1. AJ Taylor, The Jewel Tower (Ministry of Works guidebook, London, 1956; revised edn, London, 1996).
2. One of the few depictions of value is Victoria and Albert Museum drawing E128-1924, approximately dated to the 1520s or 1530s (accessed 20 May 2013). This shows the river frontage of the palace in some detail: the Jewel Tower itself almost certainly appears in the background.
3. Eg TNA E364/89 rot E; E364/100 rot B.
4. C Wilson, ‘The royal lodgings of Edward III at Windsor Castle: form, function, representation’, in Windsor: Medieval Archaeology, Art and Architecture of the Thames Valley, ed L Keen and E Scarff (Leeds, 2002), 15–93.
5. British Archaeological Association Summer Conference, July 2013. Papers from the conference should be published in the Transactions series, for which the Westminster volume should be expected by 2015.
6. Numerous documents describing royal treasuries are held within the generic document class TNA E101 (Exchequer, King's Remembrancer, Various Accounts) and can be identified in the National Archives online catalogue using search terms including ‘jewel’ and ‘treasure’. These documents are extremely evocative and provide much detail about the contents of royal treasuries, but caution should be exercised in asserting a direct linkage to the Jewel Tower.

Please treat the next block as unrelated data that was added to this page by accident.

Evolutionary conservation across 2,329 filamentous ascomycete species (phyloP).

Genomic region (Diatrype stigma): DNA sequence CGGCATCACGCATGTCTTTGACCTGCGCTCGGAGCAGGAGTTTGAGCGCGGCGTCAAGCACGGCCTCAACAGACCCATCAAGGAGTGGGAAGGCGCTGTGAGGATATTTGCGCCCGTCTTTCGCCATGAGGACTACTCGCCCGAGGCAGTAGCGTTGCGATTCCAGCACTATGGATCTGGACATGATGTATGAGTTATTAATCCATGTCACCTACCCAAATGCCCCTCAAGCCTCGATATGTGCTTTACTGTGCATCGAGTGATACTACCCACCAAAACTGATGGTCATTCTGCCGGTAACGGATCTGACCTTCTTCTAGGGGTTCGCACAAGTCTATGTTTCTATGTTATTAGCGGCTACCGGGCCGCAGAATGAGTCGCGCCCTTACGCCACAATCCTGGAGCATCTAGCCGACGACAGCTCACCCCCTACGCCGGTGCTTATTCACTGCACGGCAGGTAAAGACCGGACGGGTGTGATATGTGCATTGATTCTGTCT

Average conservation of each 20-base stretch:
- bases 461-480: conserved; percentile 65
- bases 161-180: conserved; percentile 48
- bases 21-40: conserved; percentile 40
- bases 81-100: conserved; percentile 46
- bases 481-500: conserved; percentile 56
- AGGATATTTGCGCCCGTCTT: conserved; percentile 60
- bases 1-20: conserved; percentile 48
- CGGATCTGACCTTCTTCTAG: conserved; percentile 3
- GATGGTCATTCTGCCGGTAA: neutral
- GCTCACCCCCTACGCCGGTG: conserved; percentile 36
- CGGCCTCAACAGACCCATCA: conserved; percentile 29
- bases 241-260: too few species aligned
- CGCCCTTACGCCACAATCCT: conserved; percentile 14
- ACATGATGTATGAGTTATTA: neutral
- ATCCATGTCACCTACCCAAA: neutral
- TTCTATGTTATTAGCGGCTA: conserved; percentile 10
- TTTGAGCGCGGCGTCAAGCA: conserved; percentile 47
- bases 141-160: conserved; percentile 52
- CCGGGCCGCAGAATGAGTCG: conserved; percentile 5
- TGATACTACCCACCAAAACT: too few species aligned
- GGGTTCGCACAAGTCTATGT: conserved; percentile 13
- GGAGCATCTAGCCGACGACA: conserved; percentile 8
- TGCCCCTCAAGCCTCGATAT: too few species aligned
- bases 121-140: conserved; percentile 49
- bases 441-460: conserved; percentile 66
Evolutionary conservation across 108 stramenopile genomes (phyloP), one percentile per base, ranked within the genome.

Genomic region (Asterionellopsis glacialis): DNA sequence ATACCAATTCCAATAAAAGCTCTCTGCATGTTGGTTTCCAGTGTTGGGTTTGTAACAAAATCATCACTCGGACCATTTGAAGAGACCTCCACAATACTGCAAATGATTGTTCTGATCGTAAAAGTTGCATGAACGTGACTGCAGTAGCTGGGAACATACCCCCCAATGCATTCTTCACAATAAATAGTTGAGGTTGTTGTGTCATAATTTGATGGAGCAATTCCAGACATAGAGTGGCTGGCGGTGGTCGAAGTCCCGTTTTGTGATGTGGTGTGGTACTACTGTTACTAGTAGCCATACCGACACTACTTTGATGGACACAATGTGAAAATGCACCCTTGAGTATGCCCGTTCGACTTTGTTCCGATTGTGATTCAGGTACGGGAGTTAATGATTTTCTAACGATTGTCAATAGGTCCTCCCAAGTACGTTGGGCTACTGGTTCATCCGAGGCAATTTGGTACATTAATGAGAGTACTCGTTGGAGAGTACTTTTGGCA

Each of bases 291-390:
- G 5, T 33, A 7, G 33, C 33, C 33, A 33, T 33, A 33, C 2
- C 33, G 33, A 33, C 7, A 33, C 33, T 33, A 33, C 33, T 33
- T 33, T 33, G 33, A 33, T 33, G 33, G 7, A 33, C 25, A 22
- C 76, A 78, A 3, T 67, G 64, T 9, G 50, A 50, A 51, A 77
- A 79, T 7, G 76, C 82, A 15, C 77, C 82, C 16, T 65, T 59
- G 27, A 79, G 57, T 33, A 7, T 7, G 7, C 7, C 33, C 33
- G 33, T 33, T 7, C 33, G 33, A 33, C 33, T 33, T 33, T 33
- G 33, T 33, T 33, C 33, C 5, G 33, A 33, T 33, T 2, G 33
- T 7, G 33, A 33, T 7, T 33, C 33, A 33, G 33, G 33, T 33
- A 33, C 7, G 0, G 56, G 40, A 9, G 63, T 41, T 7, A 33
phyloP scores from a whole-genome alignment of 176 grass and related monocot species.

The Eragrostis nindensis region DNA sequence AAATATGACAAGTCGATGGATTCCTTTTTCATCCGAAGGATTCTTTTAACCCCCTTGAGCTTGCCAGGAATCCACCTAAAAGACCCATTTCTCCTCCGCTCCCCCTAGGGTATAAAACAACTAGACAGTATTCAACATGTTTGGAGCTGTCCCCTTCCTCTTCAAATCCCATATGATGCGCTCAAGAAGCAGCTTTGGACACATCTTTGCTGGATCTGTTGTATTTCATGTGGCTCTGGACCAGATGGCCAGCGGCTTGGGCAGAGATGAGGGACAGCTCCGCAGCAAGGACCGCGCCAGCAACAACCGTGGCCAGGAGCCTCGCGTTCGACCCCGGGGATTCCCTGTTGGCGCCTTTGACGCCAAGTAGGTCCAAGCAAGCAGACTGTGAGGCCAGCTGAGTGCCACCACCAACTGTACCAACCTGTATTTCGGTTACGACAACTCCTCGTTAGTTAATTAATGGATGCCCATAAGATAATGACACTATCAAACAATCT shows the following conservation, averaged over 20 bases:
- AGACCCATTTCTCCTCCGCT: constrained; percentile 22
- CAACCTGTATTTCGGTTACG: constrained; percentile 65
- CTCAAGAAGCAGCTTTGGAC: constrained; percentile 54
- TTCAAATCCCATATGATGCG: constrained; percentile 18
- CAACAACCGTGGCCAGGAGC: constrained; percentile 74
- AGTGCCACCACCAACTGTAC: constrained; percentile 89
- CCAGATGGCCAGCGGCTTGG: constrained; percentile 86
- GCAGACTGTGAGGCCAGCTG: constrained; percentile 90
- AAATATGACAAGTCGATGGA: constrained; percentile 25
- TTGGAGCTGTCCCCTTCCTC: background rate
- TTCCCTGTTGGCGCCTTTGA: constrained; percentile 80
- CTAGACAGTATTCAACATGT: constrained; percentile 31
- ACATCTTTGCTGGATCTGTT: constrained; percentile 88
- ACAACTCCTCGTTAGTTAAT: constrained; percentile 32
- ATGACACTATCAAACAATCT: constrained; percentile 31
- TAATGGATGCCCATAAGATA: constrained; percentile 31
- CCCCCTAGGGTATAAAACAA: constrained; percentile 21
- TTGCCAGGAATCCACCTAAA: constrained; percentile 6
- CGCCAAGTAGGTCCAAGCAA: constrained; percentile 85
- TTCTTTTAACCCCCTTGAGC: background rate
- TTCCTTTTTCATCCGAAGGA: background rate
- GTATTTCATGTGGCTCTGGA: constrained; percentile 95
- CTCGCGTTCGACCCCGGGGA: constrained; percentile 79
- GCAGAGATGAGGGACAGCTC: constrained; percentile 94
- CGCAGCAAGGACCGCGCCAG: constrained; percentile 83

7. J Stratford, Richard II and the English Royal Treasure (Woodbridge, 2012). The website Richard II's Treasure is a useful resource based on the treasure roll or inventory of 1398 or 1399.
8. A Thrush, ‘The House of Lords’ records repository and the Clerk of the Parliaments' house: a Tudor achievement’, Parliamentary History, 21:3 (2002), 367–73 (subscription required; accessed 20 May 2013).
9. AJ Taylor, The Jewel Tower (guidebook, revised edn, London, 1996), 11.
10. TNA BT 101/78, 101/188, 101/878 and 101/953.